Mary Mitchell O’Connor TD was elected to Dáil Éireann on her first attempt in the 2011 General Election. She had previously served on Dún Laoghaire Rathdown County Council after being elected on her first attempt in June 2004 and re-elected in June 2009.
Mary is a qualified teacher and before her election was Principal of the Harold School Glasthule, a busy 500 pupil mixed Catholic school. During her time there, Mary successfully managed the amalgamation of St. Joseph’s Boys School and Harold Convent Girls’ School. Mary will prioritise Education issues during her time in the Dáil.
Mary is extremely supportive of local business and enterprise. She has consistently fought against increases in commercial rates in the Council in order to help keep the cost of doing business down.
Because I am a Girl I ask…for equality of opportunity for all, regardless of gender, race, religion or sexual orientation.
Because I am a Girl I believe…that the world would be a better place if there were more women in positions of power and influence, be it in business or government around the world.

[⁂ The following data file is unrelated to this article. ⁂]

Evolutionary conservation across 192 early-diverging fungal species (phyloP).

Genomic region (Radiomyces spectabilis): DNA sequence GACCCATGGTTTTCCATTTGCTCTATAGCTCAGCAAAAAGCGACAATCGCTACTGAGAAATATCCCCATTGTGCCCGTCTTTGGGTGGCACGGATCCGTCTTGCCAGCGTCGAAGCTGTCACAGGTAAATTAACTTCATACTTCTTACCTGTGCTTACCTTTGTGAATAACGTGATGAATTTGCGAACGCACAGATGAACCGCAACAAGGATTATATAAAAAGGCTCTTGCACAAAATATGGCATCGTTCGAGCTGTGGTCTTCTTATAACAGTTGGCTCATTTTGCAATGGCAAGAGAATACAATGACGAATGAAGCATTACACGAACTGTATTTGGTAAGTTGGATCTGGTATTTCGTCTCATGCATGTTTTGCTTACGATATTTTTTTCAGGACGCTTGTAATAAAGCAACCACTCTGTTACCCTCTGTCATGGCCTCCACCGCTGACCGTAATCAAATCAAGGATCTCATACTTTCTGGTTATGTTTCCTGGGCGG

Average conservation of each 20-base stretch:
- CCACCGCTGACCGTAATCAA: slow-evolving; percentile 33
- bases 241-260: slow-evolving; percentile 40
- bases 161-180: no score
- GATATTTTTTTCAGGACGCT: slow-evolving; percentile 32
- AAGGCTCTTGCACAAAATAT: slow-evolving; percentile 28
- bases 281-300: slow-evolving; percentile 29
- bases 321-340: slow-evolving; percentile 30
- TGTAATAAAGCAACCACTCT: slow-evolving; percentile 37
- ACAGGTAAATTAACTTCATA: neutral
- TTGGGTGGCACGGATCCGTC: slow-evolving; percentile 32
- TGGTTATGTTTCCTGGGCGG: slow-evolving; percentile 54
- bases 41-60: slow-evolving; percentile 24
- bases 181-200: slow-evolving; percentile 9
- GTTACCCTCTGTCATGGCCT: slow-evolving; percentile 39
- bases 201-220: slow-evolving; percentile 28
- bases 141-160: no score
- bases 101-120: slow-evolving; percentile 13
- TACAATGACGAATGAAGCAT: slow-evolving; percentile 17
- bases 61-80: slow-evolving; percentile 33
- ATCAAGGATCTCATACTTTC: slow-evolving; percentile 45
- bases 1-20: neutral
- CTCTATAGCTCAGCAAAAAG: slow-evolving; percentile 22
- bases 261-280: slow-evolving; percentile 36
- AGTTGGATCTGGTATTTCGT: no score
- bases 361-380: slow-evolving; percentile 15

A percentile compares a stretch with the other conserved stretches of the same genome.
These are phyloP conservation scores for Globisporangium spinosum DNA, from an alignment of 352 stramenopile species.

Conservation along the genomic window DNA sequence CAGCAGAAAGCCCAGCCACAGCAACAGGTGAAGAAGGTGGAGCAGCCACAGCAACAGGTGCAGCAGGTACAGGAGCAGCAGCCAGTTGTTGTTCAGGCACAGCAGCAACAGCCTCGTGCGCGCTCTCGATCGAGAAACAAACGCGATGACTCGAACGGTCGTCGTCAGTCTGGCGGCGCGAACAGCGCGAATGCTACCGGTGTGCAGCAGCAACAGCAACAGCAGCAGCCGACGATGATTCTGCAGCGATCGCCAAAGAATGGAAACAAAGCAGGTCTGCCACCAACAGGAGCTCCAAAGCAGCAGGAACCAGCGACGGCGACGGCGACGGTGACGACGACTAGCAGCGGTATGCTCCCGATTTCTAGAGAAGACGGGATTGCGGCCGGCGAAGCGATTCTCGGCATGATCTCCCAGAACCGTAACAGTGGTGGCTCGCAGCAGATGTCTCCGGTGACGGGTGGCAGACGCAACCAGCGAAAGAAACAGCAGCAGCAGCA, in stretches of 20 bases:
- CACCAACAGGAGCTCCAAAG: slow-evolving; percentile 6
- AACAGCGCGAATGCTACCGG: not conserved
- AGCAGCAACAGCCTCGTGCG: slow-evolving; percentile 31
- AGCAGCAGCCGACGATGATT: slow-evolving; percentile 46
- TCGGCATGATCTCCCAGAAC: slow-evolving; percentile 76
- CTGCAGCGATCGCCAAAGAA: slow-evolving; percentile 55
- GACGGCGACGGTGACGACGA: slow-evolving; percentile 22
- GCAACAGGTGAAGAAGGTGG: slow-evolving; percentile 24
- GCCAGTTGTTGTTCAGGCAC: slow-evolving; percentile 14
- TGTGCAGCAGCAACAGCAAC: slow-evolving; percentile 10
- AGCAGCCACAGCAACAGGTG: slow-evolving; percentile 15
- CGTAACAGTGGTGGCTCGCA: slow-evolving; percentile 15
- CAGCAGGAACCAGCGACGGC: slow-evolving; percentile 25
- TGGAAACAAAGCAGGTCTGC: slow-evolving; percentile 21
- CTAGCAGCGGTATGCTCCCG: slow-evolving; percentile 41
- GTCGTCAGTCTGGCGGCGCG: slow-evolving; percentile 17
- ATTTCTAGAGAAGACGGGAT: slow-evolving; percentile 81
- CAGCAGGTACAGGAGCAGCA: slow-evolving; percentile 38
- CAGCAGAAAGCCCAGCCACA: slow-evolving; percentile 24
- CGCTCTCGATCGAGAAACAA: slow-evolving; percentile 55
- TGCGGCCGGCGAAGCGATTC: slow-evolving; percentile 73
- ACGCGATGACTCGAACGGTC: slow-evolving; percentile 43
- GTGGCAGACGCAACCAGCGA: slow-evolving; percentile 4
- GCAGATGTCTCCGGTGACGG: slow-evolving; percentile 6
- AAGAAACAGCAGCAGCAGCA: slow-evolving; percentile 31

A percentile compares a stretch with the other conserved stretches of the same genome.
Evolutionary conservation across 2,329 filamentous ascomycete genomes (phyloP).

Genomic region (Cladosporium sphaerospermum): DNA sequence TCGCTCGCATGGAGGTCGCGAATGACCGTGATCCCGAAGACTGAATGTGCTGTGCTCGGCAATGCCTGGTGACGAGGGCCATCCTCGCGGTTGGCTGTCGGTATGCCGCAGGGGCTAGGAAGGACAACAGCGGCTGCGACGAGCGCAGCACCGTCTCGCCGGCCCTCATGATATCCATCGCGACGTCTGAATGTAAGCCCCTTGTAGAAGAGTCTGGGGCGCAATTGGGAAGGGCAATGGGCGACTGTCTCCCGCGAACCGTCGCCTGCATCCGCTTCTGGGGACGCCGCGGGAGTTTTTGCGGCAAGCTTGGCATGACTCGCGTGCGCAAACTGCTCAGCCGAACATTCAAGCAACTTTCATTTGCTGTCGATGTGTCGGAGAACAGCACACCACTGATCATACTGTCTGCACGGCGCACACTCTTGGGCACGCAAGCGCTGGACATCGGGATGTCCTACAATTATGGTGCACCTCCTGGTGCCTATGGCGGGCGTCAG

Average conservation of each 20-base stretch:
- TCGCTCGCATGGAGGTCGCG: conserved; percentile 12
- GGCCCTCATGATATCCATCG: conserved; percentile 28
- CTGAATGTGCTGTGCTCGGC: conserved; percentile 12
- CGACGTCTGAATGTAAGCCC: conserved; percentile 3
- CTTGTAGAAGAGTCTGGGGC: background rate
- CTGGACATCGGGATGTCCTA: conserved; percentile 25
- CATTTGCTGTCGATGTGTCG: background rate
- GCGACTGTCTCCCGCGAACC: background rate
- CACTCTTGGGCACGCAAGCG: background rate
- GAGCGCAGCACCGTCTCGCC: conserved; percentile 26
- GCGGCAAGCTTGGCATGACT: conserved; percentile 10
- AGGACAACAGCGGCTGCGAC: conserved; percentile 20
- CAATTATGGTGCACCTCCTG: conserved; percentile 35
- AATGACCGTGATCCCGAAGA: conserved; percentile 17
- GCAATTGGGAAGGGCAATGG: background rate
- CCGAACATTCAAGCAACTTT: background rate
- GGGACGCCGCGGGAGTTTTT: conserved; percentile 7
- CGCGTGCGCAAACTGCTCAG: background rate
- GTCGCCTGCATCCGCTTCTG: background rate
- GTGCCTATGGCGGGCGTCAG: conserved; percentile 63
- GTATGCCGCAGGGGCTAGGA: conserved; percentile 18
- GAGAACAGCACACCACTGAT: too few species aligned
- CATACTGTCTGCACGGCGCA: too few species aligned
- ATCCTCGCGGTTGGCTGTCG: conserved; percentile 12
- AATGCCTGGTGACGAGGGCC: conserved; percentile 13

Because I am a Girl I hope…that young girls can see positive female role models in the worlds of business and politics, and are inspired by them.
Because I am a Girl I wonder…how we can better educate young girls to have confidence, to believe in themselves and to place themselves in positions of power where they can make a difference.
Because I am a Girl I dream…of a day when 50% of the representatives in Dáil Éireann are women.
Because I am a Girl I remember…the female role models who inspired me when I was young, such as my mother.
Because I am a Girl I like…spending time in the company of other women and girls.
Because I am a Girl I dislike…the fact that we still to this day live in a male dominated culture and that only 15% of the current Dáil is made up of women.
Because I am a Girl I feel…strongly that Ireland needs to be more proactive in bringing more women into politics.
Because I am a Girl I support…the proposal of the new Government to encourage more women into politics by halving State funding for political parties who fail to have at least 30% women candidates at the next General Election.
– Mary Mitchell O’Connor